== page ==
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Creating the Jobs of Tomorrow Means Investing in the Research of Today
By U.S. Rep. Ron Kind
U.S. Rep. Ron Kind
Since 2000, the organic food industry has sold more than $700 billion dollars worth of products, according to the Organic Trade Association (OTA). In addition, an OTA survey showed for every $1 billion in retail sales of organic products, 21,000 additional jobs were created.
While the organic food industry is creating jobs and energizing the economy, the farmers who make up Organic Valley are also increasingly focused on innovation, investing heavily in basic scientific research to expand and improve their business model.
For example, in 2008, three Organic Valley farmers received more than $100,000 in federal and state grants for renewable wind-energy projects. In addition, Organic Valley farmers created the Farmer Renewable Energy Program (FREP) to promote on-farm renewable energy projects and energy efficiency measures and to encourage sustainable agriculture viability through research, development, and education. As a result, since 1988 nearly 59 million pounds of synthetic nitrogen and approximately 950,000 pounds of herbicides and pesticides were kept off of our soils. Alongside these endeavors, Organic Valley farmers also use their own biodiesel from sunflower and camelina crops to power vehicles and equipment. The success of the FREP in combination with federal and state research grants demonstrates the positive impact public-private partnerships can have to help businesses succeed, moving our nation in a positive direction and maintaining our competitive edge globally.
As Vice Chair of the New Democrat Coalition and Co-Chair of the Task Force on Innovation and Competitiveness, I believe more companies can follow in Organic Valley’s footstep and benefit from investments in research and innovation. As a country, we must cultivate an environment that enables businesses large and small to thrive and grow in the global marketplace.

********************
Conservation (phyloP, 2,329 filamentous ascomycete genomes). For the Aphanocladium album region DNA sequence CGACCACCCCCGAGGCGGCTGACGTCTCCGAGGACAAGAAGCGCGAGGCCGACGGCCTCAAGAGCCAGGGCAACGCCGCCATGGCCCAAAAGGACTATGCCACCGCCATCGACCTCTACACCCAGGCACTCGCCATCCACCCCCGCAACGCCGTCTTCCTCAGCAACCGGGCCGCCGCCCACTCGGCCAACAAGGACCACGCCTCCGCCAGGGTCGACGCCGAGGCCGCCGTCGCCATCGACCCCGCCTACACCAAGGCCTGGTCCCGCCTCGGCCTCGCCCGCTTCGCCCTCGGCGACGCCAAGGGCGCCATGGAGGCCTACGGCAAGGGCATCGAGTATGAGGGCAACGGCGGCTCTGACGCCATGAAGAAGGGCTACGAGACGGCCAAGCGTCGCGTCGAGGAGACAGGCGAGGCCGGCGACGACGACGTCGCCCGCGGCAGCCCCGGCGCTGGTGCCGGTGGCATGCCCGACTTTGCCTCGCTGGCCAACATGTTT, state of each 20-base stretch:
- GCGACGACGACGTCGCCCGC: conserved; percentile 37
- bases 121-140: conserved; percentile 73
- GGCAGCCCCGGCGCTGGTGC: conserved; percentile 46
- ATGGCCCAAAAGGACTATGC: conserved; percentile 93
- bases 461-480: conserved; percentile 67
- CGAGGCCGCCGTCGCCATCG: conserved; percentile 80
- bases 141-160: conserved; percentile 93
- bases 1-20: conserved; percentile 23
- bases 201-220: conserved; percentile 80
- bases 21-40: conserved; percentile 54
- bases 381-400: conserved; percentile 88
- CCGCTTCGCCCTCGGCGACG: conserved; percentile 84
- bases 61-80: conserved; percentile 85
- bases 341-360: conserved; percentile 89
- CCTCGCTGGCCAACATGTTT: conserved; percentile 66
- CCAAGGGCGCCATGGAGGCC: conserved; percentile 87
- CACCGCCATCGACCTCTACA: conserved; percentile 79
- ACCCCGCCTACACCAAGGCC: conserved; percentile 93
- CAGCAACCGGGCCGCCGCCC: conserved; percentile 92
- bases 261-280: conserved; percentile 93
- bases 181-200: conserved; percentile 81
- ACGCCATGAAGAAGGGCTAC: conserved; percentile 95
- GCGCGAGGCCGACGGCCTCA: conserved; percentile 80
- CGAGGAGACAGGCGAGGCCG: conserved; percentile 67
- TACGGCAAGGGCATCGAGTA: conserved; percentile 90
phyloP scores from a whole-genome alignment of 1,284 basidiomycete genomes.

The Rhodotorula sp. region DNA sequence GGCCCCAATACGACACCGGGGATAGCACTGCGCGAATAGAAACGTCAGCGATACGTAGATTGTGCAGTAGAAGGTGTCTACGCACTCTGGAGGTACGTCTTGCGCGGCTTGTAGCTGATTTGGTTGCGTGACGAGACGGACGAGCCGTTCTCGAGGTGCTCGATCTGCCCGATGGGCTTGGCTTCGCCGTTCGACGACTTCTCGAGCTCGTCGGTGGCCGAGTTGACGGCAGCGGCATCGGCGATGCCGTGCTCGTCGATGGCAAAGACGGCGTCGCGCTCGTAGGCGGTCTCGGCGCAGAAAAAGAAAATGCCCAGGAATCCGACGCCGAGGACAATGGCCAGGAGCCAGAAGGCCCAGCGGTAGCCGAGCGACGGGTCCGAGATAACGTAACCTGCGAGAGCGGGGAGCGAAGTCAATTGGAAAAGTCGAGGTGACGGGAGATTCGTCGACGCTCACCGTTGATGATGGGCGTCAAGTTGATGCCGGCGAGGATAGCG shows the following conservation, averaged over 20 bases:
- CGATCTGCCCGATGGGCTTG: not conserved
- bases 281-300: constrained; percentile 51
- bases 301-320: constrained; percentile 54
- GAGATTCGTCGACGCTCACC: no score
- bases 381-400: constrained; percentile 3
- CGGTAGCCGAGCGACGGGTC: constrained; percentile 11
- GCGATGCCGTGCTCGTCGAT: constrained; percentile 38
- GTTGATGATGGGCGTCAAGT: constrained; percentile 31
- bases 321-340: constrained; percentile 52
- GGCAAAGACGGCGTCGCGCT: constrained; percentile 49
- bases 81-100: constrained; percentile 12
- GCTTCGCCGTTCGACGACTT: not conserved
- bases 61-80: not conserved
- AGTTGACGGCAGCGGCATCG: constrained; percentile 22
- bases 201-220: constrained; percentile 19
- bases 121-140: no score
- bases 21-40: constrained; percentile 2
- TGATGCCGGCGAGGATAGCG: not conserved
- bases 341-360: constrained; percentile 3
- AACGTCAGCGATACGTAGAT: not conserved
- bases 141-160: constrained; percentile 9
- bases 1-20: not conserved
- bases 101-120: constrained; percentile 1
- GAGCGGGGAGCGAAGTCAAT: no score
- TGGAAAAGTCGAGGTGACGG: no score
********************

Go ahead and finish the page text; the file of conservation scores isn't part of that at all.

We cannot forget that it was only through federal intervention that we were able to level the playing field after the 1957 launch of Sputnik 1 symbolized the Soviet Union’s victory in beginning the Space Race. Congress, in bipartisan fashion, responded by doubling R&D spending and tripling support for basic research. Those investments in innovation are still bearing fruit today: the Apollo Program, the Internet, and touch screen technology, to name just a few. We must continue to build on the successful partnerships that have supported basic research on our college campuses and developed new innovations with the private sector.
Our businesses, particularly our small and medium-sized businesses, which have been leaders on economic growth and innovation, need assistance to access and to hire skilled employees and maintain growth in the long-run. Supporting basic and applied research programs will help launch startups and entrepreneurs as new economic engines. Providing increased access to capital, both through public markets and private sources of funding like venture capital, will help businesses develop new products, support a growing workforce and grow both at home and abroad. On top of that, support for research and development among American businesses is necessary to retaining our competitive edge. A commitment to policies that promote investments in R&D will help our businesses facilitate technological improvements, continue to innovate and better compete worldwide.